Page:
Conservatives To Revive Snoopers’ Charter Following Election Win

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Teresa May suggests Snoopers’ Charter is back on the agenda now the Lib Dems are out of the picture

The Conservatives will attempt to push through the Draft Communications Bill, also known as the ‘Snoopers’ Charter’, now that it has secured a majority in the House of Commons and no longer has to rely on the support of the Liberal Democrats, reports have claimed.

Former Deputy Prime Minister and Lib Dem leader Nick Clegg had opposed the introduction of the bill, which requires telcos and ISPs to store data about their customers and provide access to a number of government and security agencies on the basis it would invade citizen’s privacy.

The party said the bill would “undermine the freedom of expression that all British citizens enjoy” and would dramatically shift the relationship between the state and the individual. The Lib Dem manifesto made provisions for a ‘Digital Bill of Rights’ to safeguard privacy and explicitly stated its opposition to the Snoopers’ Charter.

Snoopers’ Charter

theresa-mayHowever according to The Independent, Home Secretary Theresa May says the controversial Snoopers’ Charter is firmly back on the agenda. The Tory manifesto promising to provide intelligence agencies with  access to communications metadata and the tools the needed to foil terrorist plots – many of which it claimed were becoming more difficult to detect because of technology.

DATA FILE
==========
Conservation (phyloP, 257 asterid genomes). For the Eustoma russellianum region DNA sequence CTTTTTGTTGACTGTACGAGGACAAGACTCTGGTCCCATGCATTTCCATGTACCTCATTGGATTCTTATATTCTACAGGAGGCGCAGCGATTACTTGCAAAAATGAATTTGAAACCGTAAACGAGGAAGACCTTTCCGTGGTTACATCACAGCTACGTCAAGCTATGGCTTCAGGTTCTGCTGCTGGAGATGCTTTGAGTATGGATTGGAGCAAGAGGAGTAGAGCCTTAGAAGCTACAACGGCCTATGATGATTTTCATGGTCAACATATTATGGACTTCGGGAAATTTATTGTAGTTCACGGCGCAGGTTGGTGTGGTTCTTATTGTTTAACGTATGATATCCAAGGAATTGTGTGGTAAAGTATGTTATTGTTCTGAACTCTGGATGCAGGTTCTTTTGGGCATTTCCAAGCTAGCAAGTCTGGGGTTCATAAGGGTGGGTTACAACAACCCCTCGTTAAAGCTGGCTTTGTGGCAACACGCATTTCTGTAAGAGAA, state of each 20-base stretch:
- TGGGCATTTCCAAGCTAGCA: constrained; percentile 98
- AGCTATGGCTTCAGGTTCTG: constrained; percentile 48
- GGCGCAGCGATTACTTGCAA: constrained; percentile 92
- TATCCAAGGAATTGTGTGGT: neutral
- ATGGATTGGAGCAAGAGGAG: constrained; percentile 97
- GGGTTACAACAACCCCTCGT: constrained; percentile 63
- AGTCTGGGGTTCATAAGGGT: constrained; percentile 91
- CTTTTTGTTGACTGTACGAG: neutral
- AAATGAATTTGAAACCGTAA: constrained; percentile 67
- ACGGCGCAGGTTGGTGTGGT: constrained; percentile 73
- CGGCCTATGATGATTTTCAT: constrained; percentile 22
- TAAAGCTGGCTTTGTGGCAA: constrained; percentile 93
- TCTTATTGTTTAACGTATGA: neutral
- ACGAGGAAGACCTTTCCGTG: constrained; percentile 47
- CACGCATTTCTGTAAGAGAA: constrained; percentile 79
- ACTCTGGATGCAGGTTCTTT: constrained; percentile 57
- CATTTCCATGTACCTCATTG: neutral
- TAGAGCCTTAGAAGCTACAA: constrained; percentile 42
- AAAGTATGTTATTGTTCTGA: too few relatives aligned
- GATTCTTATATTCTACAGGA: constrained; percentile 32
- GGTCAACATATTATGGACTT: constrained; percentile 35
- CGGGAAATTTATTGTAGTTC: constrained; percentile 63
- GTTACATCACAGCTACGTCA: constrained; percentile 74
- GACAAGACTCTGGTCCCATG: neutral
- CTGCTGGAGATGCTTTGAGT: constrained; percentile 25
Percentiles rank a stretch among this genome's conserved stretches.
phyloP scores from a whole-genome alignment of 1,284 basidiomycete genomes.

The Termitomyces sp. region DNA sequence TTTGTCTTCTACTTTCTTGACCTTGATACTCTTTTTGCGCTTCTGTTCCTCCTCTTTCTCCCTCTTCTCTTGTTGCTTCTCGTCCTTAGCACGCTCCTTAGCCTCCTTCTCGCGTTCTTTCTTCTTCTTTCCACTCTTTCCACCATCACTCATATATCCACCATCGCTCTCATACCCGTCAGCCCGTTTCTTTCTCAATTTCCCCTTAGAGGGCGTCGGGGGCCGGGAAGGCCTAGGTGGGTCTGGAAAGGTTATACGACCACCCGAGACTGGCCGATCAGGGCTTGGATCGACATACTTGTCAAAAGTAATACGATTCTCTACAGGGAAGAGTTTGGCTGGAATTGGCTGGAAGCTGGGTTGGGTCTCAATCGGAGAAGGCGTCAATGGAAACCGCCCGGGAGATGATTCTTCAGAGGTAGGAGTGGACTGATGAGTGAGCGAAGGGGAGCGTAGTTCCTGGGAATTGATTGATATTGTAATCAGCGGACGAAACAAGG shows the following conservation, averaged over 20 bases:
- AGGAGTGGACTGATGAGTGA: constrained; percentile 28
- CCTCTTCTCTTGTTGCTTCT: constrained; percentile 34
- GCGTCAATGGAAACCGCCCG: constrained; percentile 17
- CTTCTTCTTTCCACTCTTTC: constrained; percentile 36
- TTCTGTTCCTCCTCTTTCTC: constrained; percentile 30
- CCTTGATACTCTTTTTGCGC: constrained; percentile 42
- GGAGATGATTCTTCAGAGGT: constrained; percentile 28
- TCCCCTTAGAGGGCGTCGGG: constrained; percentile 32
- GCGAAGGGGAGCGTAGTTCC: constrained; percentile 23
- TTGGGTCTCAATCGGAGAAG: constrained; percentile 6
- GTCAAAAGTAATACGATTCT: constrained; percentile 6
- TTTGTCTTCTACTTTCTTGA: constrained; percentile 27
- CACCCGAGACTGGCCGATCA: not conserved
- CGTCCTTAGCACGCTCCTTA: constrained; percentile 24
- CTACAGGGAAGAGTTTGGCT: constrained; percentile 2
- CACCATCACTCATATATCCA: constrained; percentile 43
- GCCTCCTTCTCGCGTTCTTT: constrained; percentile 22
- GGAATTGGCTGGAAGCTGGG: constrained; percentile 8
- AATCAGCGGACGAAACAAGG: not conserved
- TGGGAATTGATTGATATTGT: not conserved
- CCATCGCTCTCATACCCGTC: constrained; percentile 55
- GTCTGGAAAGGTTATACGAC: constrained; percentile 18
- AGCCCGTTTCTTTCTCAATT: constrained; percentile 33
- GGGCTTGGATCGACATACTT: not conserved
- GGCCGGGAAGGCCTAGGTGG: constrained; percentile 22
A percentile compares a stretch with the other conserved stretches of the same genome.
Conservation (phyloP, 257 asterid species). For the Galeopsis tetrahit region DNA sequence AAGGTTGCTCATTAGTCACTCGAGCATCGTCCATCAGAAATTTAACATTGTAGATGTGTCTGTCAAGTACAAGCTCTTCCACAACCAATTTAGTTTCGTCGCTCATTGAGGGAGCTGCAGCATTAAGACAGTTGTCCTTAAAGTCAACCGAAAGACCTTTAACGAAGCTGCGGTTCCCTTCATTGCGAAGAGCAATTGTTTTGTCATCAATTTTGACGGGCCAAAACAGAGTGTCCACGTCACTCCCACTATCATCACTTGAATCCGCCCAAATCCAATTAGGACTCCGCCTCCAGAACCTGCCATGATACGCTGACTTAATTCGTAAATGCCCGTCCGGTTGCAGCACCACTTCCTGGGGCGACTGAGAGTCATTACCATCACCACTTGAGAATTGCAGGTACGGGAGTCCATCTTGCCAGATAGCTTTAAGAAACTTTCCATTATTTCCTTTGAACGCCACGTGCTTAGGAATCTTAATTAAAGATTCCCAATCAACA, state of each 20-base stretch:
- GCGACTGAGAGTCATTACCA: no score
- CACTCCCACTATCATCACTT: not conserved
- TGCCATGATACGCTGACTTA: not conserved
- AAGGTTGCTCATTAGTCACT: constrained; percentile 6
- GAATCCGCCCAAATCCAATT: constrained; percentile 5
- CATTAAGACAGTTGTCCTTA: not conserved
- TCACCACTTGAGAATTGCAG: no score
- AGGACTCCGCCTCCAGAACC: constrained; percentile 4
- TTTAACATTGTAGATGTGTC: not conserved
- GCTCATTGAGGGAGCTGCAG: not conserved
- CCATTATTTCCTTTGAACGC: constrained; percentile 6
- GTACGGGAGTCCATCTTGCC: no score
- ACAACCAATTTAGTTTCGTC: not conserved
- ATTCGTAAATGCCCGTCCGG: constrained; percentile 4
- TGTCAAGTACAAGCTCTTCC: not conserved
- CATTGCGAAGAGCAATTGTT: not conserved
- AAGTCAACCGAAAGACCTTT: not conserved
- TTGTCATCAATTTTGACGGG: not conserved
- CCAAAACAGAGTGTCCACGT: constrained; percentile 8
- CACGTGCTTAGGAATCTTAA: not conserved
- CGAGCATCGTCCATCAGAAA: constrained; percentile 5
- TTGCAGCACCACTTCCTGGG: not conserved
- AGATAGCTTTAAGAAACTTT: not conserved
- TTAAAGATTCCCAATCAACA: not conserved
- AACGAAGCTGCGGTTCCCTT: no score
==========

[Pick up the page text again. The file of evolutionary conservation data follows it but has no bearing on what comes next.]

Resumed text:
Following the attacks on French satirical magazine Charlie Hebdo in January, Prime Minister David Cameron called for powers to allow spies to access the content of encrypted communications and suggested such legislation would be introduced if the Conservatives secured a majority in the election.

In any case, new legislation will be needed at some point as the emergency Data Retention and Investigatory Powers (DRIP) bill, which requires telcos to store and provide access to communications records for 12 months, is due to expire in December 2016.

Both the French and Australian governments have made moves to increase state surveillance and facilitate the collection of communications metadata in recent months, although the US Court of Appeals has ruled the NSA’s mass collection of phone records is illegal.

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